Friday, February 18, 2011

Classroom Management Strategies

Teachers can help to create a positive and motivating classroom environment by:

Being friendly

This does not mean being the "buddy" of students. It is important to keep the teacher-student relationship intact. Friendly means greeting students with a smile and handshake. It also means offering a pat on the back or a hug as needed. This does not mean that we should never use a firm tone of voice or reprimand our students. Instead, it is important to remember to have a pleasant outlook rather than a sour outlook throughout the day. There are times when you will need to show disapproval or disappointment in regards to student misbehavior. Yes, students may get mad at you for a little while, but it will go away. When they see that you can be friendly again once they change their behaviors, you will find that they appreciate that friendliness more.

Having a sense of humor

It is important to remember that your students are young and they are acting the way most young ones do. Rather than getting frustrated with some of their antics, take some time to enjoy them. When we can have a sense of humor about what our students do, our lives become less stressful. Sometimes children are just being children. Don't take everything quite so seriously and you'll find yourself having fun each day.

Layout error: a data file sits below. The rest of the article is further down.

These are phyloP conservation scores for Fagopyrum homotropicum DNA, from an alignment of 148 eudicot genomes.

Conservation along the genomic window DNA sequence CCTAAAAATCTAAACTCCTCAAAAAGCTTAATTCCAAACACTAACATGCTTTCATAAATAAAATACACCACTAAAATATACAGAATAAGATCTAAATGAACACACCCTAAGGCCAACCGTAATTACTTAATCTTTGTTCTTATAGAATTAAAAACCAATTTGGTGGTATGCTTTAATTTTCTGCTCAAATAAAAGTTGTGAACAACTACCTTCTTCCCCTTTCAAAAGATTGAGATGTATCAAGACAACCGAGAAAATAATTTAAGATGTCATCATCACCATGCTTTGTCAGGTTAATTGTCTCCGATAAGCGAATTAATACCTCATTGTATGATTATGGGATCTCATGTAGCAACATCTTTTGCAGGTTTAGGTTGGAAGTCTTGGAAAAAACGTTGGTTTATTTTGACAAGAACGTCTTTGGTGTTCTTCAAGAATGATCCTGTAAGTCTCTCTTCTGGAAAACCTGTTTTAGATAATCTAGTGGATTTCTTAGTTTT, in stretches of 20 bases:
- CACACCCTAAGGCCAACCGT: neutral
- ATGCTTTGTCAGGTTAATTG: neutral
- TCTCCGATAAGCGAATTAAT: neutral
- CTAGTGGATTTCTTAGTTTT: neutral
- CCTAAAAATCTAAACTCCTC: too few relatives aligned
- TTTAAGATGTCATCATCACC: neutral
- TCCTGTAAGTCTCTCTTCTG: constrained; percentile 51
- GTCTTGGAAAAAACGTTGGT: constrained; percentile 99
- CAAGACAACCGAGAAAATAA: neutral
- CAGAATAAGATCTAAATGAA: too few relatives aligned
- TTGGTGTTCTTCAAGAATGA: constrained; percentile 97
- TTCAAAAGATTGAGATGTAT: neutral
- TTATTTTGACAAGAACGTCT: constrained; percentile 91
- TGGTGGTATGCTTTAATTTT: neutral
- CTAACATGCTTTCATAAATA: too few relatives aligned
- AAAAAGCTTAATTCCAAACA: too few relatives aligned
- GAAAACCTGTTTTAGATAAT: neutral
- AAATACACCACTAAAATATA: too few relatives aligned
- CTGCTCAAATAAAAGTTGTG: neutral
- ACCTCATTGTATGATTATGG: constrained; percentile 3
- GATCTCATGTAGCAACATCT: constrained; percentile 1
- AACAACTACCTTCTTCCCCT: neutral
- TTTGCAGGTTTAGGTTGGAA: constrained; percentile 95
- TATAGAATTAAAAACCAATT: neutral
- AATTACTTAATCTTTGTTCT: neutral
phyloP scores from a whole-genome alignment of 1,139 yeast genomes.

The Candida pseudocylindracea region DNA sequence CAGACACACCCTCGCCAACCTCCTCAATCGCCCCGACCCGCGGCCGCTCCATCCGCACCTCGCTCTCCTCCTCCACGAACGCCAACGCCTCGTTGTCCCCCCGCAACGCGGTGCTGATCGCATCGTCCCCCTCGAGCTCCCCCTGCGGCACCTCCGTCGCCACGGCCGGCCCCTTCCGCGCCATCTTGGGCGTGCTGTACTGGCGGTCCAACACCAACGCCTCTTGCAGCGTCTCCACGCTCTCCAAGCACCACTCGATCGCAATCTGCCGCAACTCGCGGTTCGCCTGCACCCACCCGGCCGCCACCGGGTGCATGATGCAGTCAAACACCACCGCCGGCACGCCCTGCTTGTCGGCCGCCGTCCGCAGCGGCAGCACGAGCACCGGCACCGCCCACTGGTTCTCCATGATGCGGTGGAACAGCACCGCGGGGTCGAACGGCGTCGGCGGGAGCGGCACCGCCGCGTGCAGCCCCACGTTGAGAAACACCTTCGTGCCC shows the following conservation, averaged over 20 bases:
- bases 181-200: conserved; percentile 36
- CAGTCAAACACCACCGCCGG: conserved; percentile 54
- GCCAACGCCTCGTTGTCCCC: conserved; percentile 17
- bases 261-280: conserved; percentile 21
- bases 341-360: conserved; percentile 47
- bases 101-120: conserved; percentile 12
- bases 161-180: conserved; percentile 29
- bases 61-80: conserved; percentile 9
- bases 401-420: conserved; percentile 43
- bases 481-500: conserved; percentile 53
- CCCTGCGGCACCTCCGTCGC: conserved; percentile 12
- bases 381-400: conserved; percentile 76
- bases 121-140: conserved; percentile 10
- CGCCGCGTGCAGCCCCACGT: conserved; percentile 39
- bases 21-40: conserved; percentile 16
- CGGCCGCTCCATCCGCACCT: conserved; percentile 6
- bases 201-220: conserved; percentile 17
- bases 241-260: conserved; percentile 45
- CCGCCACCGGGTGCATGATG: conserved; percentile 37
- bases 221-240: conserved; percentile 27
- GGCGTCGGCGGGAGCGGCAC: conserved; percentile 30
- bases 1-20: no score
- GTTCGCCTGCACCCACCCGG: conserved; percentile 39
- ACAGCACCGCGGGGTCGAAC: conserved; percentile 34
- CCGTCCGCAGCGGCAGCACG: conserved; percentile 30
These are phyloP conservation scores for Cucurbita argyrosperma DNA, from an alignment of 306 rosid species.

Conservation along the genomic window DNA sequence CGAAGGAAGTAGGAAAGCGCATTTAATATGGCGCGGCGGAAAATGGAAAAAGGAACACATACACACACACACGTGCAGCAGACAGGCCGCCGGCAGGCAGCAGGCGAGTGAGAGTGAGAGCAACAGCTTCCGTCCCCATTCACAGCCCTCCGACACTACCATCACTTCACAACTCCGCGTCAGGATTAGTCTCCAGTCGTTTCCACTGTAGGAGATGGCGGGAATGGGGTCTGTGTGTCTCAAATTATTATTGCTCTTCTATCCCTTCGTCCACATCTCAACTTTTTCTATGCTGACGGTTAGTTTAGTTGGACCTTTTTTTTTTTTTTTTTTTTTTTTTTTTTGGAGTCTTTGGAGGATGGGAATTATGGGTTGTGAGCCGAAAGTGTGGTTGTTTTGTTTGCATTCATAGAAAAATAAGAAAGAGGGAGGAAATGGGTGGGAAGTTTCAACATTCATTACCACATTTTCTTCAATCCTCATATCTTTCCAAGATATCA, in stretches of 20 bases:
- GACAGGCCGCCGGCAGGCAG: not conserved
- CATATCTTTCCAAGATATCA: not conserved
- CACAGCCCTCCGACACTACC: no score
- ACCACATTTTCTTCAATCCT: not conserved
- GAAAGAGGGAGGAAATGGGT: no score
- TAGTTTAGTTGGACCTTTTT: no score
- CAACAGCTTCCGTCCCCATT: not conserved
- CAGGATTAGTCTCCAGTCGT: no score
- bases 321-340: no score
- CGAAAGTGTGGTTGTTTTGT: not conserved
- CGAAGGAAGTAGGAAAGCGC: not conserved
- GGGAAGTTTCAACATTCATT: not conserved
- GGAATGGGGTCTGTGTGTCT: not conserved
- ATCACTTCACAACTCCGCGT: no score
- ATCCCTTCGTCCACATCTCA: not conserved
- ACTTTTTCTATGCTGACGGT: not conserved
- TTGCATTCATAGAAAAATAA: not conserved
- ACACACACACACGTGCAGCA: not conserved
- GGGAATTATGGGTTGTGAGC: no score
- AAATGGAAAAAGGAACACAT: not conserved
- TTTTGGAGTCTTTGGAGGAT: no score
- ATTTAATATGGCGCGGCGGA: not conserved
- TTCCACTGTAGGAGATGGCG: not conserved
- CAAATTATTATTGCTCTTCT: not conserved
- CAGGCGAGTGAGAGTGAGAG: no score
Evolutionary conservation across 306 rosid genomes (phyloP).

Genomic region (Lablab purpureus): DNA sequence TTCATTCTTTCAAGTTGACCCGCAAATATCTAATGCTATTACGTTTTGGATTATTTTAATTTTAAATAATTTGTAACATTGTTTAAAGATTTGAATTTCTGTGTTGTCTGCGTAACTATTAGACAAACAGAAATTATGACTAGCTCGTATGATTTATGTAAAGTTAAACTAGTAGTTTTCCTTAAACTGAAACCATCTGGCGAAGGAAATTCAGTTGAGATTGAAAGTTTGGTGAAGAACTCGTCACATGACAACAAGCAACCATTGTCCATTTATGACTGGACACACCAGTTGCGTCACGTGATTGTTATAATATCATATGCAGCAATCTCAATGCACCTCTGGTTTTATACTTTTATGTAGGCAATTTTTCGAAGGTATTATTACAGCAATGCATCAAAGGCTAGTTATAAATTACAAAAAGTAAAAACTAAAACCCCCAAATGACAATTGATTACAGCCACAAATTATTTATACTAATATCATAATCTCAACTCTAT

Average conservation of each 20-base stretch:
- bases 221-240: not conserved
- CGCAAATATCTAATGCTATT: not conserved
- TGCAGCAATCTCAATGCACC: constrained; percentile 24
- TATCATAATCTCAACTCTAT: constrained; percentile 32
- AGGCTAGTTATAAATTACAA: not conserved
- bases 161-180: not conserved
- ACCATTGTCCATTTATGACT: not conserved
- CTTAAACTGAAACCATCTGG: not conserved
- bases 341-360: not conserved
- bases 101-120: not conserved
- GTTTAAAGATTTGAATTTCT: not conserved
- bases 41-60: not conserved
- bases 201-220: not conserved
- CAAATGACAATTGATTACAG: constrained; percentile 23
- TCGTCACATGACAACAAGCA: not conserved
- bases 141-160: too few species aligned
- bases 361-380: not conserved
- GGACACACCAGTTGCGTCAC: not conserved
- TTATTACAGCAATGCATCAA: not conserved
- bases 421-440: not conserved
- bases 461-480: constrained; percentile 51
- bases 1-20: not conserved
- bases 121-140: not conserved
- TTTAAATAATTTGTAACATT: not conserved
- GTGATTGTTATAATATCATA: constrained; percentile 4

When enjoying a funny moment with students, be sure to make a clear transition back into the lesson or activity. It is very easy for students to take that fun moment and turn it into twenty minutes of chaos. Instead, when you feel that the "moment" is over, say something such as, "Well, that was fun. Okay, now it is time to focus back on our lesson. Everyone turn to page..." You'll get a bunch of "Aww's" and protests, but be firm and start back on the lesson. You'll want to find a way to transition that meshes with your personality. However, if you do not find a way to stop and re-focus students, they will find a way to stretch out a little bit of fun until it becomes no fun at all.

Having a good rapport with students

Get to know your students. Try to take a little bit of time each day to talk one-on-one with each of your students. Greet them at the door. Check their homework calendar at the start or end of class and use that time to say hello and find out how they are doing. Ask about their family, friends, pets, hobbies. If they are involved in sports, ask about the latest game. The more we get to know our students as people and treat them as such, the more our students will respect us as a person. It is very easy to get caught up in the day to day "teaching" and forget that we have a group of individuals with us. They each have their own history, their own stories, their own likes/dislikes, that are as important to them as ours are to us. Take some time to get to know those things about your students.